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      When Spider-Man Met The Montreal Expos
      April 8, 2015

      When Spider-Man Met The Montreal Expos

      It was a disorganized place, the used bookstore to which I'd taken my twin five-year-olds in a hunt for cheap old comics—slumping piles everywhere, Harlequin Romances lewdly jammed between books on religious studies beneath a handwritten sign that read CHILDREN. We came away with a decent stack, but not until we were home did I spot the prize. The inexplicable, bizarre, Marquis Grissom-augmented prize.

      It was dated as such: Vol. 1, No. 5, 1993. It featured Spider-Man, Larry Walker, and Youppi!. It was the inside of my brain at the age of 12, basically, and not strictly canon. Why would Peter Parker be in Montreal? Why would Moises Alou be helping Spidey thwart the Green Goblin? Why would a big-ticket US cultural export depict the Montreal Expos and not, say, the Dodgers? In short, where the hell did the comic book in which Spider-Man joins forces with the zenith-years Montreal Expos come from?

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      The answer to that question turned out to be stubbornly underwhelming, if also kind of wonderful: this was the work of the Canadian Association of Chiefs of Police, as part of a bicycle safety campaign they sponsored called The Right Riders. But it also came from somewhere very specific—the early 1990s—and from someone uniquely qualified to bring it into existence: comic artist Jim Craig.

      When a Toronto-based organization called the Community Programs Group teamed up with the Canadian Association of Chiefs of Police to put out a limited series of bike safety-themed comic books, they approached Marvel Comics' Custom Publishing Department, which existed to lend out Marvel's copyrighted properties to those willing to pay up. The Custom Publishing wing was responsible for mini-comics, posters, and other assorted promotional items for pizza chains and snack cakes featuring your favorite superheroes, as well as these sorts of PSA campaigns; they are, rather encouragingly, still at it.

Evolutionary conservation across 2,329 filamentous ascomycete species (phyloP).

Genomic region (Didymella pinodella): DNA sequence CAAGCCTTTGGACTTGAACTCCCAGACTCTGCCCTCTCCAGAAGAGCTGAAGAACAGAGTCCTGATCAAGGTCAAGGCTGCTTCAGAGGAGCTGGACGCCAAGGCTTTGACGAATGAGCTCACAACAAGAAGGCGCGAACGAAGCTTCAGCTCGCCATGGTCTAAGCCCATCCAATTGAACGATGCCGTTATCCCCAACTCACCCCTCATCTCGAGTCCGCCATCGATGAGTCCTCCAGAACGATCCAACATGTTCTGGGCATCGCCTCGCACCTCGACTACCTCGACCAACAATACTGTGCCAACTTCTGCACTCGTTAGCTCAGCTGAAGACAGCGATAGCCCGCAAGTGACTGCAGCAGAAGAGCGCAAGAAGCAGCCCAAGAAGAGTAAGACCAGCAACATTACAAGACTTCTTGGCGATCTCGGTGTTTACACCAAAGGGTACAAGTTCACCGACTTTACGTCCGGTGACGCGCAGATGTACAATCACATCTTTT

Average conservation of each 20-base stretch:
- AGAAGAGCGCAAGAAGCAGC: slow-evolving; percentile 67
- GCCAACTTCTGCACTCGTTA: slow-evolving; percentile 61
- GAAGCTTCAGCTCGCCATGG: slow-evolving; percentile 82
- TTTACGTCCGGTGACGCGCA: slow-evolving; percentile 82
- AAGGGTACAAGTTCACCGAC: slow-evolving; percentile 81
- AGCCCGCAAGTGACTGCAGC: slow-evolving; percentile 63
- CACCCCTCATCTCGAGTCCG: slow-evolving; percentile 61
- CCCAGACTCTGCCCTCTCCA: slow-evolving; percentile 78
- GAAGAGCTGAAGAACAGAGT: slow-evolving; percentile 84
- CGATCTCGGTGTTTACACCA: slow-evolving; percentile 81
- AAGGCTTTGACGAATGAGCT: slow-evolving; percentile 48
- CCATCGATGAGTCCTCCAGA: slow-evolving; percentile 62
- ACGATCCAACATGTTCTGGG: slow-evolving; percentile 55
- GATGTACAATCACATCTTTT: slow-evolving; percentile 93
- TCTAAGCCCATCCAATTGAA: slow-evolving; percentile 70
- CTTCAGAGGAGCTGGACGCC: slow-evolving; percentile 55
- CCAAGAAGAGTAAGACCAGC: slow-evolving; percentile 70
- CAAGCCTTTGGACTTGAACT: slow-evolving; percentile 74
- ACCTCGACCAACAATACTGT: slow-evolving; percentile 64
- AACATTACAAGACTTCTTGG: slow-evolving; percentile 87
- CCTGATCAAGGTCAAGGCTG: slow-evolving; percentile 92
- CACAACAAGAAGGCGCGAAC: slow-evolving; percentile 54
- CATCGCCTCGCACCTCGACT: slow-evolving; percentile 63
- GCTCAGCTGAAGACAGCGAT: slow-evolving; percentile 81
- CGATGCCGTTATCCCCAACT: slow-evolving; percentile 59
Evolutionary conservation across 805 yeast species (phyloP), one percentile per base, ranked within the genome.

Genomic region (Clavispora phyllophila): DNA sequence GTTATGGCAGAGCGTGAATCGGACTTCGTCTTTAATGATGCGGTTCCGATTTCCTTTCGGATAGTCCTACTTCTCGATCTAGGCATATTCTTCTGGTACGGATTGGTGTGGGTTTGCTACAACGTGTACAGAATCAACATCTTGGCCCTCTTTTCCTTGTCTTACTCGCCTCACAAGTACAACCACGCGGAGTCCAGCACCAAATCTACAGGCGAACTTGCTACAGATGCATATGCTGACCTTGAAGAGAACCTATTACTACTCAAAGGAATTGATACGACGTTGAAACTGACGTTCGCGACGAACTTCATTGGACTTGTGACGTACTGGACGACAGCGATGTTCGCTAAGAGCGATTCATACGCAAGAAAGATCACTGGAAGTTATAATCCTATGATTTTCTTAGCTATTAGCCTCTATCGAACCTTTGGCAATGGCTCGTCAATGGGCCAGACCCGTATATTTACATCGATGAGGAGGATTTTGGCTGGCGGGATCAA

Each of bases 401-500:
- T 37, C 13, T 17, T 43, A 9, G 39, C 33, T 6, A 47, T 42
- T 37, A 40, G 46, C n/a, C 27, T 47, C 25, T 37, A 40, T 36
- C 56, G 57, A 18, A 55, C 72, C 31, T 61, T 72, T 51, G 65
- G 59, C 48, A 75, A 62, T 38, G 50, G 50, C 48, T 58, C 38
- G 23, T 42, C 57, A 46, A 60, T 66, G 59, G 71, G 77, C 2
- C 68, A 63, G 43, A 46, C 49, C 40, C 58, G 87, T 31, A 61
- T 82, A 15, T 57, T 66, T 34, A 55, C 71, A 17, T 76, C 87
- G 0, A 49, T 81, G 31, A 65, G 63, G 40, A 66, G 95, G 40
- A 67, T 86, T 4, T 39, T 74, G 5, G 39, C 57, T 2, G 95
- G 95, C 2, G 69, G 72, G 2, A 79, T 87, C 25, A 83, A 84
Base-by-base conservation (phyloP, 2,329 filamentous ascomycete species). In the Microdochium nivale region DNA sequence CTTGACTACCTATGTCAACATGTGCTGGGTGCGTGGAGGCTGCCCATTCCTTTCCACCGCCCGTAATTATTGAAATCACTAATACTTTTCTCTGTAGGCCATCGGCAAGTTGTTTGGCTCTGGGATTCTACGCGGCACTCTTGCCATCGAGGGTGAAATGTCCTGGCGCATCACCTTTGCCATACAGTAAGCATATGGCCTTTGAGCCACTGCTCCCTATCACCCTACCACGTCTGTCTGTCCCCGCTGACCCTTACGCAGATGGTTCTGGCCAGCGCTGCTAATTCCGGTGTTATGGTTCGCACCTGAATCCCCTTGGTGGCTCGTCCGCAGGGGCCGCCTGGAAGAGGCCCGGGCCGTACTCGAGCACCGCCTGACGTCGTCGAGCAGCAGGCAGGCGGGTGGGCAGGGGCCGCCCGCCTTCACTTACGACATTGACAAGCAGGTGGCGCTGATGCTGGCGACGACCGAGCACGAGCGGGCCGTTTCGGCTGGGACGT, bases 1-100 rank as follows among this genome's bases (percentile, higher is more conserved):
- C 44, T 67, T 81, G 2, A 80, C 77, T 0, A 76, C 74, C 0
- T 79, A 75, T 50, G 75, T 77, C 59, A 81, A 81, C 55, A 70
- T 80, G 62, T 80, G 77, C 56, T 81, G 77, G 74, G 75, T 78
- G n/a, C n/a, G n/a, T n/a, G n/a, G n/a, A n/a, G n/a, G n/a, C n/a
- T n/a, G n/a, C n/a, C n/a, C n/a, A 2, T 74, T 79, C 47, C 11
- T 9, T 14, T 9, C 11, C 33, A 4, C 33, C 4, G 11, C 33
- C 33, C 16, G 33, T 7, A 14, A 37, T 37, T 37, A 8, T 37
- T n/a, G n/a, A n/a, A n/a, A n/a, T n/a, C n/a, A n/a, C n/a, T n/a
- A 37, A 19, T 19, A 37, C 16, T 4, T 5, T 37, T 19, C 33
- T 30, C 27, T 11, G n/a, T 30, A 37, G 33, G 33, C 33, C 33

And so the bike safety people were given Spider-Man to help spread their message. After a couple of issues drawn by American artists, Craig was an obvious choice to step in. A Torontonian, he had worked on Spider-Man for Marvel Comics as far back as 1978, as well as animation storyboarding and ad work. He had, in fact, already done ads featured in the first installments of what would end up being a five-issue run.

      For issue three, "Hit and Run," Craig was handed a script that put Spidey in Toronto. The artist took a photo of his son riding a bike, slapped a Blue Jays t-shirt on him, and made it the cover. For the splash page, Craig drew the webslinger swooping over an open-roofed SkyDome.